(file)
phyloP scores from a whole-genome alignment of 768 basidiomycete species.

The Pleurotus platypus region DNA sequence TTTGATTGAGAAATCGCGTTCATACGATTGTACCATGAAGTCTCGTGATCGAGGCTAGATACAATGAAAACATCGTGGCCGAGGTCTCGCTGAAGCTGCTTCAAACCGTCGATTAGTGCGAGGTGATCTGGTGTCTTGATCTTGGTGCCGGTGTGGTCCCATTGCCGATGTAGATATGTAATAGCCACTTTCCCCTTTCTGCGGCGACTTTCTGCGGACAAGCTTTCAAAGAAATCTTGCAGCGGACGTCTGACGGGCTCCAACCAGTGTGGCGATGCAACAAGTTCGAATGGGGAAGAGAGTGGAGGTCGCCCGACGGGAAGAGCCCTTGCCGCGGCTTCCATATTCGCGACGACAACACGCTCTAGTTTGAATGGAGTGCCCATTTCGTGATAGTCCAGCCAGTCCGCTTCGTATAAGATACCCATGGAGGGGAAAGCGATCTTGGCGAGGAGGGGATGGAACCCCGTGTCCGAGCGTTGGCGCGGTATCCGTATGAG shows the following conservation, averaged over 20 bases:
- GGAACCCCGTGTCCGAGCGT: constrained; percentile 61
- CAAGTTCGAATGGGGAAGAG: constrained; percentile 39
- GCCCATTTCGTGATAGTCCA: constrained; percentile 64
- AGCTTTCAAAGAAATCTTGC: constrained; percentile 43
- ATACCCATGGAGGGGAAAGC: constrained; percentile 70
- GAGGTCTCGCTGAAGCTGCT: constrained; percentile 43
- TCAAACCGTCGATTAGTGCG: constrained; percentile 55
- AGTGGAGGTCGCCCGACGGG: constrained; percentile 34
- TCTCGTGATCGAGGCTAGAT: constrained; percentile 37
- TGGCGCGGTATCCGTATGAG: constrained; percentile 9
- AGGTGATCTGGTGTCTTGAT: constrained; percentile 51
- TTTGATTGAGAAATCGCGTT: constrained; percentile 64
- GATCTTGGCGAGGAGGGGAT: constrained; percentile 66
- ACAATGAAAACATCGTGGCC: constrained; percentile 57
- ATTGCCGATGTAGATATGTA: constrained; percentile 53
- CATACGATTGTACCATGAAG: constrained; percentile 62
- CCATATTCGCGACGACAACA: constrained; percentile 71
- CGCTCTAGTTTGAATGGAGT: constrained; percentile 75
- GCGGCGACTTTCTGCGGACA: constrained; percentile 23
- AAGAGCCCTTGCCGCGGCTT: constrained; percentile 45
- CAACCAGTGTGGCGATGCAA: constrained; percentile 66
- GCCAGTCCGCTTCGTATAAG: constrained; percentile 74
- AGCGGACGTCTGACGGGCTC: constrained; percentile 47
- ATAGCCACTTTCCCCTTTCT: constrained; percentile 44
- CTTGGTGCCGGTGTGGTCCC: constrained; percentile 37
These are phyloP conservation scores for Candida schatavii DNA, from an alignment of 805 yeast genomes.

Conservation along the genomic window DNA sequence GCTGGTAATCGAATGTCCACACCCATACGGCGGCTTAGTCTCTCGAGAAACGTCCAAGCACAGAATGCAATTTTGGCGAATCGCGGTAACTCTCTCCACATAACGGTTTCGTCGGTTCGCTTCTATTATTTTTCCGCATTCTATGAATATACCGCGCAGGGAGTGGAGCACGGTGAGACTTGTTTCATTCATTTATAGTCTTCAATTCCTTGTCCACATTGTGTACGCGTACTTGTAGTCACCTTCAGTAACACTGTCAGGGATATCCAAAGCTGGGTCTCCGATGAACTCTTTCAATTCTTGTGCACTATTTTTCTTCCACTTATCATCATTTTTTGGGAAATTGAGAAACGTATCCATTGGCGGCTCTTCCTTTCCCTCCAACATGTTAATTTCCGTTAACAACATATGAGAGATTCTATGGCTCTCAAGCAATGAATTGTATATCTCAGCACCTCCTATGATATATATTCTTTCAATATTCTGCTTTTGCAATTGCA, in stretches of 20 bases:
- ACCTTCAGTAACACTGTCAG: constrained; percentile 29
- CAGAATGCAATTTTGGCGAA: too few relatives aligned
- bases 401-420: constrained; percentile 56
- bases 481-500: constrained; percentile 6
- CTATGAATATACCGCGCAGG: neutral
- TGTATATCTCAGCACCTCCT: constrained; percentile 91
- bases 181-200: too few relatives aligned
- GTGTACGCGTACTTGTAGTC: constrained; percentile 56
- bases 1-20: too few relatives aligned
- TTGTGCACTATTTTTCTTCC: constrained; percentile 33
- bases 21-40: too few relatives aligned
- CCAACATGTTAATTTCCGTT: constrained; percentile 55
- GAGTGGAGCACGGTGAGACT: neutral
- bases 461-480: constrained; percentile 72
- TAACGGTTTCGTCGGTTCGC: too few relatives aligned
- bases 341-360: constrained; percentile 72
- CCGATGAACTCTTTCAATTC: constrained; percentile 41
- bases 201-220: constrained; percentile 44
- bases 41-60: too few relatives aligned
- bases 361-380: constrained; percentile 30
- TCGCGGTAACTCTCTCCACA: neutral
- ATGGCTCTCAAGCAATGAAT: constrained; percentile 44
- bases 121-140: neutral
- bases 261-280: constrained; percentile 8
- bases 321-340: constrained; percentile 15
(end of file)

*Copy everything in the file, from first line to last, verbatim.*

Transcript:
phyloP scores from a whole-genome alignment of 768 basidiomycete species.

The Pleurotus platypus region DNA sequence TTTGATTGAGAAATCGCGTTCATACGATTGTACCATGAAGTCTCGTGATCGAGGCTAGATACAATGAAAACATCGTGGCCGAGGTCTCGCTGAAGCTGCTTCAAACCGTCGATTAGTGCGAGGTGATCTGGTGTCTTGATCTTGGTGCCGGTGTGGTCCCATTGCCGATGTAGATATGTAATAGCCACTTTCCCCTTTCTGCGGCGACTTTCTGCGGACAAGCTTTCAAAGAAATCTTGCAGCGGACGTCTGACGGGCTCCAACCAGTGTGGCGATGCAACAAGTTCGAATGGGGAAGAGAGTGGAGGTCGCCCGACGGGAAGAGCCCTTGCCGCGGCTTCCATATTCGCGACGACAACACGCTCTAGTTTGAATGGAGTGCCCATTTCGTGATAGTCCAGCCAGTCCGCTTCGTATAAGATACCCATGGAGGGGAAAGCGATCTTGGCGAGGAGGGGATGGAACCCCGTGTCCGAGCGTTGGCGCGGTATCCGTATGAG shows the following conservation, averaged over 20 bases:
- GGAACCCCGTGTCCGAGCGT: constrained; percentile 61
- CAAGTTCGAATGGGGAAGAG: constrained; percentile 39
- GCCCATTTCGTGATAGTCCA: constrained; percentile 64
- AGCTTTCAAAGAAATCTTGC: constrained; percentile 43
- ATACCCATGGAGGGGAAAGC: constrained; percentile 70
- GAGGTCTCGCTGAAGCTGCT: constrained; percentile 43
- TCAAACCGTCGATTAGTGCG: constrained; percentile 55
- AGTGGAGGTCGCCCGACGGG: constrained; percentile 34
- TCTCGTGATCGAGGCTAGAT: constrained; percentile 37
- TGGCGCGGTATCCGTATGAG: constrained; percentile 9
- AGGTGATCTGGTGTCTTGAT: constrained; percentile 51
- TTTGATTGAGAAATCGCGTT: constrained; percentile 64
- GATCTTGGCGAGGAGGGGAT: constrained; percentile 66
- ACAATGAAAACATCGTGGCC: constrained; percentile 57
- ATTGCCGATGTAGATATGTA: constrained; percentile 53
- CATACGATTGTACCATGAAG: constrained; percentile 62
- CCATATTCGCGACGACAACA: constrained; percentile 71
- CGCTCTAGTTTGAATGGAGT: constrained; percentile 75
- GCGGCGACTTTCTGCGGACA: constrained; percentile 23
- AAGAGCCCTTGCCGCGGCTT: constrained; percentile 45
- CAACCAGTGTGGCGATGCAA: constrained; percentile 66
- GCCAGTCCGCTTCGTATAAG: constrained; percentile 74
- AGCGGACGTCTGACGGGCTC: constrained; percentile 47
- ATAGCCACTTTCCCCTTTCT: constrained; percentile 44
- CTTGGTGCCGGTGTGGTCCC: constrained; percentile 37
These are phyloP conservation scores for Candida schatavii DNA, from an alignment of 805 yeast genomes.

Conservation along the genomic window DNA sequence GCTGGTAATCGAATGTCCACACCCATACGGCGGCTTAGTCTCTCGAGAAACGTCCAAGCACAGAATGCAATTTTGGCGAATCGCGGTAACTCTCTCCACATAACGGTTTCGTCGGTTCGCTTCTATTATTTTTCCGCATTCTATGAATATACCGCGCAGGGAGTGGAGCACGGTGAGACTTGTTTCATTCATTTATAGTCTTCAATTCCTTGTCCACATTGTGTACGCGTACTTGTAGTCACCTTCAGTAACACTGTCAGGGATATCCAAAGCTGGGTCTCCGATGAACTCTTTCAATTCTTGTGCACTATTTTTCTTCCACTTATCATCATTTTTTGGGAAATTGAGAAACGTATCCATTGGCGGCTCTTCCTTTCCCTCCAACATGTTAATTTCCGTTAACAACATATGAGAGATTCTATGGCTCTCAAGCAATGAATTGTATATCTCAGCACCTCCTATGATATATATTCTTTCAATATTCTGCTTTTGCAATTGCA, in stretches of 20 bases:
- ACCTTCAGTAACACTGTCAG: constrained; percentile 29
- CAGAATGCAATTTTGGCGAA: too few relatives aligned
- bases 401-420: constrained; percentile 56
- bases 481-500: constrained; percentile 6
- CTATGAATATACCGCGCAGG: neutral
- TGTATATCTCAGCACCTCCT: constrained; percentile 91
- bases 181-200: too few relatives aligned
- GTGTACGCGTACTTGTAGTC: constrained; percentile 56
- bases 1-20: too few relatives aligned
- TTGTGCACTATTTTTCTTCC: constrained; percentile 33
- bases 21-40: too few relatives aligned
- CCAACATGTTAATTTCCGTT: constrained; percentile 55
- GAGTGGAGCACGGTGAGACT: neutral
- bases 461-480: constrained; percentile 72
- TAACGGTTTCGTCGGTTCGC: too few relatives aligned
- bases 341-360: constrained; percentile 72
- CCGATGAACTCTTTCAATTC: constrained; percentile 41
- bases 201-220: constrained; percentile 44
- bases 41-60: too few relatives aligned
- bases 361-380: constrained; percentile 30
- TCGCGGTAACTCTCTCCACA: neutral
- ATGGCTCTCAAGCAATGAAT: constrained; percentile 44
- bases 121-140: neutral
- bases 261-280: constrained; percentile 8
- bases 321-340: constrained; percentile 15